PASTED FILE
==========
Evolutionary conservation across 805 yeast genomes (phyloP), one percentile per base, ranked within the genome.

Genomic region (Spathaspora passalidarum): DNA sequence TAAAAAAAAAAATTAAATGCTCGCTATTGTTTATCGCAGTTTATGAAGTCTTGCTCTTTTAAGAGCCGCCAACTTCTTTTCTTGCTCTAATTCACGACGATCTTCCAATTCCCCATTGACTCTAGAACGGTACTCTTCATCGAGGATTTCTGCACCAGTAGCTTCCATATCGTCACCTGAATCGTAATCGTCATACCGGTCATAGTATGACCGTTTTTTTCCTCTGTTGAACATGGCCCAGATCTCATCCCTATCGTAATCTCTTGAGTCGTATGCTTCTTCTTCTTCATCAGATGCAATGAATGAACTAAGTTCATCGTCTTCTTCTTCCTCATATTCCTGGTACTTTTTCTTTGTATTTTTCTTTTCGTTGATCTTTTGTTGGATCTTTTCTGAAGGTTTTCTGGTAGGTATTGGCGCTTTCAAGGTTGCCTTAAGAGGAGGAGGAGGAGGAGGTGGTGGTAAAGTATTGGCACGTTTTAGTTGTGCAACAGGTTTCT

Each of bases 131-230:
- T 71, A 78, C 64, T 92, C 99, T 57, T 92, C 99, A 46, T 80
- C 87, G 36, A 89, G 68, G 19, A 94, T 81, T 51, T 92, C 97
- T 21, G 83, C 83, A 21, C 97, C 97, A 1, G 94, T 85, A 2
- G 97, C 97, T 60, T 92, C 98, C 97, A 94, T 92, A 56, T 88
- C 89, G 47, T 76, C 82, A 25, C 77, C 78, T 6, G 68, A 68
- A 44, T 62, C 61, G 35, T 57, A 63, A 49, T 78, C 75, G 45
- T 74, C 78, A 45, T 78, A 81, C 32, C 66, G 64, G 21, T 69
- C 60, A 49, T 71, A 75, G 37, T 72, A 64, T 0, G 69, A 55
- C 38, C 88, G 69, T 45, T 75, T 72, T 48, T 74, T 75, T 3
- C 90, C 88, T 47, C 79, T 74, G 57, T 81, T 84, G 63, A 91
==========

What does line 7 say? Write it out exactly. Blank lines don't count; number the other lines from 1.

- G 97, C 97, T 60, T 92, C 98, C 97, A 94, T 92, A 56, T 88